I’m not dead, guys.
A self-conscious college student undergoes plastic surgery to improve her quality of life but discovers that bullies will always find another way to make fun of her appearance. When she meets an old classmate and befriends him, he may help her gain the confidence she needs.
I didn’t expect much going into this, and I’m surprised that I’m almost halfway through. There’s nothing extraordinary about My ID is Gangnam Beauty. The storyline is reminiscent of other rom-coms, and you can quickly identify the character tropes. But overall, it’s still entertaining.
My biggest “issue” with the show is the romance between the female lead and male leads. While I enjoy the heart-fluttering, cheesy, romantic, whatever-you-want-to-call-it moments, I wish there was a stronger romantic premise.
Do Kyung-seok and Kang Mi-rae are middle school (junior high) classmates who meet again in college. Kyung-seok never paid attention to Mi-rae’s looks back then; she made him smile because he saw her “dancing” at the bus stop. Yeon Woo-young is Kyung-seek and Mi-rae’s TA. He notices her because of her looks.
Mi-rae’s dream is to become a perfumer, which is why she joined the chemistry department. But so far, we have never seen her show or prove her knowledge anywhere. I would have loved to see Mi-rae showcase her skills or expertise in a presentation or project, which ultimately makes the two male leads notice her. But instead of focusing on this, the show shows a bunch of forgettable shenanigans between the characters.
I get that the show focuses a lot on looks and how it’s become suffocating that people judge a person so quickly based on their appearance. And while I’m fine with Mi-rae’s initial mindset, it would’ve been better if the show portrayed Mi-rae as a progressive character that proves skills or hard work shine more than looks.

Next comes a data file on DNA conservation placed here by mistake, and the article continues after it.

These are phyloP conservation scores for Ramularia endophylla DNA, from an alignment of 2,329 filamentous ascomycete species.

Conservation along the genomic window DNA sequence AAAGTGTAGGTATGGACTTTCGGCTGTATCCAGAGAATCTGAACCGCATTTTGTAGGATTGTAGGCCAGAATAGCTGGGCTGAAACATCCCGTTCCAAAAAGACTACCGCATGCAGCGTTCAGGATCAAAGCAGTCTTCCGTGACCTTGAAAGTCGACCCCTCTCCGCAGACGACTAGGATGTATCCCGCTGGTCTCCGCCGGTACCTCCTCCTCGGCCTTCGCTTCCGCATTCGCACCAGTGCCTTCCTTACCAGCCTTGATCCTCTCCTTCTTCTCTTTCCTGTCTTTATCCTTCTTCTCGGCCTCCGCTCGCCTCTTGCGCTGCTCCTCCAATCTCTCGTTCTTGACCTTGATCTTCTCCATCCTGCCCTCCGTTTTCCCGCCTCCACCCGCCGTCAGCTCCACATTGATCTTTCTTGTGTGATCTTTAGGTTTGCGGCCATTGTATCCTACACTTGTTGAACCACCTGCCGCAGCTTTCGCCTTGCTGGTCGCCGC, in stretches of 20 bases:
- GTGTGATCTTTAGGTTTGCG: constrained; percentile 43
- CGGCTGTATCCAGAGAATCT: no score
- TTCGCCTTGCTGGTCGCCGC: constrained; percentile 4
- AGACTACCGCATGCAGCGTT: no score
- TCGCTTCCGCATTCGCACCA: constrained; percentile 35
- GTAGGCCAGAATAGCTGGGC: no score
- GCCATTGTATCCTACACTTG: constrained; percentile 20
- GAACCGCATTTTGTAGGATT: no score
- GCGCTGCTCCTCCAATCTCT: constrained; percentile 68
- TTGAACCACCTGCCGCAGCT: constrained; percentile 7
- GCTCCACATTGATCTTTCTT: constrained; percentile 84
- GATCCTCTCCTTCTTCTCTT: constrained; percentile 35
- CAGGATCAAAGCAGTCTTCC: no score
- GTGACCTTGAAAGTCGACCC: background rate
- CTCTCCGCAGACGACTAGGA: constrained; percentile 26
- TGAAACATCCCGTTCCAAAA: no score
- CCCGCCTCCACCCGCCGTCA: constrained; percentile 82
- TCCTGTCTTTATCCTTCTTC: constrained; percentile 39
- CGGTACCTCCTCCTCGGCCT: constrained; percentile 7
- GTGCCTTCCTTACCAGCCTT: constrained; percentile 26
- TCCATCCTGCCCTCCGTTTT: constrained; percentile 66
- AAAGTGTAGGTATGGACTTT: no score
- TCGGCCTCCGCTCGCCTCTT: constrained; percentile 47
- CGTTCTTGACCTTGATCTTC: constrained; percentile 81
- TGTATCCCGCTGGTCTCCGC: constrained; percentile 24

We get some nosiness in the show, where Mi-rae interferes with Kyung-seok’s personal affairs to–I guess–help him patch things up with his mother. While I didn’t really mind that, it feels very trope-y.
Soo-ah, the “antagonist” of the show so far, is a beautiful girl who gets all the attention. The show focuses a lot on her secret antics to bring Mi-rae down or harass her somehow. But since these two are in the same department, it would’ve been more entertaining to see them debate back and forth in a presentation or when they’re stuck for a group project together.
Overall, the show is cute and youthful. However, while it does tackle some important themes like appearances and bullying, it only scratches the surface so far. Its primary focus is obviously the romance, but the premise behind it is kind of weak.